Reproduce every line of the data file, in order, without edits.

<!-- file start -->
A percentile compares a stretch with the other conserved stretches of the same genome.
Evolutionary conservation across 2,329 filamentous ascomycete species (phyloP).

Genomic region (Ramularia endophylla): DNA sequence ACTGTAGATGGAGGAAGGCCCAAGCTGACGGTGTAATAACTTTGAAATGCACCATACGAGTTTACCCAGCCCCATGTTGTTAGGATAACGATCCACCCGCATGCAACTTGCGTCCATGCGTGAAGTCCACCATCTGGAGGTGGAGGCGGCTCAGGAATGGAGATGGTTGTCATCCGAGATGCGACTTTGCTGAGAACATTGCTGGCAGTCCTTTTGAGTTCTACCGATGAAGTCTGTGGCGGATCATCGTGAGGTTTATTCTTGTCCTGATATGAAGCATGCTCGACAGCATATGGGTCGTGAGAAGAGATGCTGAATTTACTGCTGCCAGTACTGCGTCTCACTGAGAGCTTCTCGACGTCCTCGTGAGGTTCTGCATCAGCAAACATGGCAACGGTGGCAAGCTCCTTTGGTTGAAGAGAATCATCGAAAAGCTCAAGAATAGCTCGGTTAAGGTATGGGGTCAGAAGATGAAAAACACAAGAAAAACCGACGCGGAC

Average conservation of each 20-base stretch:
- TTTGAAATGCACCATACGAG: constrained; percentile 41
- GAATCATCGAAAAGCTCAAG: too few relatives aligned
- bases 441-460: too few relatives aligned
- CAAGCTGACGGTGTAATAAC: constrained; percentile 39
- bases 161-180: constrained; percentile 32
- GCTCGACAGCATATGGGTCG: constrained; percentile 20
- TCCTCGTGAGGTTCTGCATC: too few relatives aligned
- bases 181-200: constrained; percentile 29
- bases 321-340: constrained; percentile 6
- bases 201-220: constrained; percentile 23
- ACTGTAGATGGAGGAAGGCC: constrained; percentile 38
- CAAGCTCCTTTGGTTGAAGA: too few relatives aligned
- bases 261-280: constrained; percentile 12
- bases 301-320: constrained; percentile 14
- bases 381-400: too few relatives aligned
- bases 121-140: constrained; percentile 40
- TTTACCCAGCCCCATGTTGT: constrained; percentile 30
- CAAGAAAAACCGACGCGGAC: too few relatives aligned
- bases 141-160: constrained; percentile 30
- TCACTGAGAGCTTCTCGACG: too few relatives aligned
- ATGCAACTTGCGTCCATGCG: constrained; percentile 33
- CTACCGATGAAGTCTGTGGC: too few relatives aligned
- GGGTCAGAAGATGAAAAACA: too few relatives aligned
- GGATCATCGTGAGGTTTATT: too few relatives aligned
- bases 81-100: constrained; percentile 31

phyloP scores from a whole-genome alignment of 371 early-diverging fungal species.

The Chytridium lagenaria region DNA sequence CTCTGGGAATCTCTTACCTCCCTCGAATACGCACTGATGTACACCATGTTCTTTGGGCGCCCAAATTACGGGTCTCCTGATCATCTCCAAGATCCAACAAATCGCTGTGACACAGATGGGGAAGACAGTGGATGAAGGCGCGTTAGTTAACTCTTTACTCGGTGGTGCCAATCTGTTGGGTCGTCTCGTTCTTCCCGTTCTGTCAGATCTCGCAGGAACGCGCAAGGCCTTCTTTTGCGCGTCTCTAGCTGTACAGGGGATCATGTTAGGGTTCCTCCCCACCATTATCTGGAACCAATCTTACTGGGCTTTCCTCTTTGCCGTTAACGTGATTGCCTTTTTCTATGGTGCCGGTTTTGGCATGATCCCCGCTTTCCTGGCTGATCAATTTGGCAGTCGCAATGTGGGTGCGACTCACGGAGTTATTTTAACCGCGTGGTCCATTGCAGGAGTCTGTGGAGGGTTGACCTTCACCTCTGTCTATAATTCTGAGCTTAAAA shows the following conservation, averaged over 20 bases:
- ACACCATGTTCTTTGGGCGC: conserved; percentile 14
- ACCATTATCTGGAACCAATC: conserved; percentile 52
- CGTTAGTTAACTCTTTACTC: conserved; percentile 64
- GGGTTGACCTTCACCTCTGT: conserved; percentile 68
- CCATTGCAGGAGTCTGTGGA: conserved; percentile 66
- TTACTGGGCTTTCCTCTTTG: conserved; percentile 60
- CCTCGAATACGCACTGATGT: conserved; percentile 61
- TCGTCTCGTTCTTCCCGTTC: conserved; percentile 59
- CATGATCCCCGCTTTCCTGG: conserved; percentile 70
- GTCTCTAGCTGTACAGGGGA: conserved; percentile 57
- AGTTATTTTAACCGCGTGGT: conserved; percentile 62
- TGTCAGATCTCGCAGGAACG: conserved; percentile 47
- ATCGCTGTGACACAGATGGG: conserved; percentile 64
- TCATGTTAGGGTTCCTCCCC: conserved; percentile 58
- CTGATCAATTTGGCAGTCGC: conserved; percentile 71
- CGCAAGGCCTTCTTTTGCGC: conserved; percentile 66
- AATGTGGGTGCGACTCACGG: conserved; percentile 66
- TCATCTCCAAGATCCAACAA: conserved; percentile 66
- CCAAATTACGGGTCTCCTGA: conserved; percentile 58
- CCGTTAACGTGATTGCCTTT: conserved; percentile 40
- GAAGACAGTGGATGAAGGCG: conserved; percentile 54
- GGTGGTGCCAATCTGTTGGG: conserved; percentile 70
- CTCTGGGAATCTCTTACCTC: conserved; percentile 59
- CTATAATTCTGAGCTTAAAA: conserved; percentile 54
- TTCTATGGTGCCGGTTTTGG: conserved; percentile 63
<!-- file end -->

A percentile compares a stretch with the other conserved stretches of the same genome.
Evolutionary conservation across 2,329 filamentous ascomycete species (phyloP).

Genomic region (Ramularia endophylla): DNA sequence ACTGTAGATGGAGGAAGGCCCAAGCTGACGGTGTAATAACTTTGAAATGCACCATACGAGTTTACCCAGCCCCATGTTGTTAGGATAACGATCCACCCGCATGCAACTTGCGTCCATGCGTGAAGTCCACCATCTGGAGGTGGAGGCGGCTCAGGAATGGAGATGGTTGTCATCCGAGATGCGACTTTGCTGAGAACATTGCTGGCAGTCCTTTTGAGTTCTACCGATGAAGTCTGTGGCGGATCATCGTGAGGTTTATTCTTGTCCTGATATGAAGCATGCTCGACAGCATATGGGTCGTGAGAAGAGATGCTGAATTTACTGCTGCCAGTACTGCGTCTCACTGAGAGCTTCTCGACGTCCTCGTGAGGTTCTGCATCAGCAAACATGGCAACGGTGGCAAGCTCCTTTGGTTGAAGAGAATCATCGAAAAGCTCAAGAATAGCTCGGTTAAGGTATGGGGTCAGAAGATGAAAAACACAAGAAAAACCGACGCGGAC

Average conservation of each 20-base stretch:
- TTTGAAATGCACCATACGAG: constrained; percentile 41
- GAATCATCGAAAAGCTCAAG: too few relatives aligned
- bases 441-460: too few relatives aligned
- CAAGCTGACGGTGTAATAAC: constrained; percentile 39
- bases 161-180: constrained; percentile 32
- GCTCGACAGCATATGGGTCG: constrained; percentile 20
- TCCTCGTGAGGTTCTGCATC: too few relatives aligned
- bases 181-200: constrained; percentile 29
- bases 321-340: constrained; percentile 6
- bases 201-220: constrained; percentile 23
- ACTGTAGATGGAGGAAGGCC: constrained; percentile 38
- CAAGCTCCTTTGGTTGAAGA: too few relatives aligned
- bases 261-280: constrained; percentile 12
- bases 301-320: constrained; percentile 14
- bases 381-400: too few relatives aligned
- bases 121-140: constrained; percentile 40
- TTTACCCAGCCCCATGTTGT: constrained; percentile 30
- CAAGAAAAACCGACGCGGAC: too few relatives aligned
- bases 141-160: constrained; percentile 30
- TCACTGAGAGCTTCTCGACG: too few relatives aligned
- ATGCAACTTGCGTCCATGCG: constrained; percentile 33
- CTACCGATGAAGTCTGTGGC: too few relatives aligned
- GGGTCAGAAGATGAAAAACA: too few relatives aligned
- GGATCATCGTGAGGTTTATT: too few relatives aligned
- bases 81-100: constrained; percentile 31

phyloP scores from a whole-genome alignment of 371 early-diverging fungal species.

The Chytridium lagenaria region DNA sequence CTCTGGGAATCTCTTACCTCCCTCGAATACGCACTGATGTACACCATGTTCTTTGGGCGCCCAAATTACGGGTCTCCTGATCATCTCCAAGATCCAACAAATCGCTGTGACACAGATGGGGAAGACAGTGGATGAAGGCGCGTTAGTTAACTCTTTACTCGGTGGTGCCAATCTGTTGGGTCGTCTCGTTCTTCCCGTTCTGTCAGATCTCGCAGGAACGCGCAAGGCCTTCTTTTGCGCGTCTCTAGCTGTACAGGGGATCATGTTAGGGTTCCTCCCCACCATTATCTGGAACCAATCTTACTGGGCTTTCCTCTTTGCCGTTAACGTGATTGCCTTTTTCTATGGTGCCGGTTTTGGCATGATCCCCGCTTTCCTGGCTGATCAATTTGGCAGTCGCAATGTGGGTGCGACTCACGGAGTTATTTTAACCGCGTGGTCCATTGCAGGAGTCTGTGGAGGGTTGACCTTCACCTCTGTCTATAATTCTGAGCTTAAAA shows the following conservation, averaged over 20 bases:
- ACACCATGTTCTTTGGGCGC: conserved; percentile 14
- ACCATTATCTGGAACCAATC: conserved; percentile 52
- CGTTAGTTAACTCTTTACTC: conserved; percentile 64
- GGGTTGACCTTCACCTCTGT: conserved; percentile 68
- CCATTGCAGGAGTCTGTGGA: conserved; percentile 66
- TTACTGGGCTTTCCTCTTTG: conserved; percentile 60
- CCTCGAATACGCACTGATGT: conserved; percentile 61
- TCGTCTCGTTCTTCCCGTTC: conserved; percentile 59
- CATGATCCCCGCTTTCCTGG: conserved; percentile 70
- GTCTCTAGCTGTACAGGGGA: conserved; percentile 57
- AGTTATTTTAACCGCGTGGT: conserved; percentile 62
- TGTCAGATCTCGCAGGAACG: conserved; percentile 47
- ATCGCTGTGACACAGATGGG: conserved; percentile 64
- TCATGTTAGGGTTCCTCCCC: conserved; percentile 58
- CTGATCAATTTGGCAGTCGC: conserved; percentile 71
- CGCAAGGCCTTCTTTTGCGC: conserved; percentile 66
- AATGTGGGTGCGACTCACGG: conserved; percentile 66
- TCATCTCCAAGATCCAACAA: conserved; percentile 66
- CCAAATTACGGGTCTCCTGA: conserved; percentile 58
- CCGTTAACGTGATTGCCTTT: conserved; percentile 40
- GAAGACAGTGGATGAAGGCG: conserved; percentile 54
- GGTGGTGCCAATCTGTTGGG: conserved; percentile 70
- CTCTGGGAATCTCTTACCTC: conserved; percentile 59
- CTATAATTCTGAGCTTAAAA: conserved; percentile 54
- TTCTATGGTGCCGGTTTTGG: conserved; percentile 63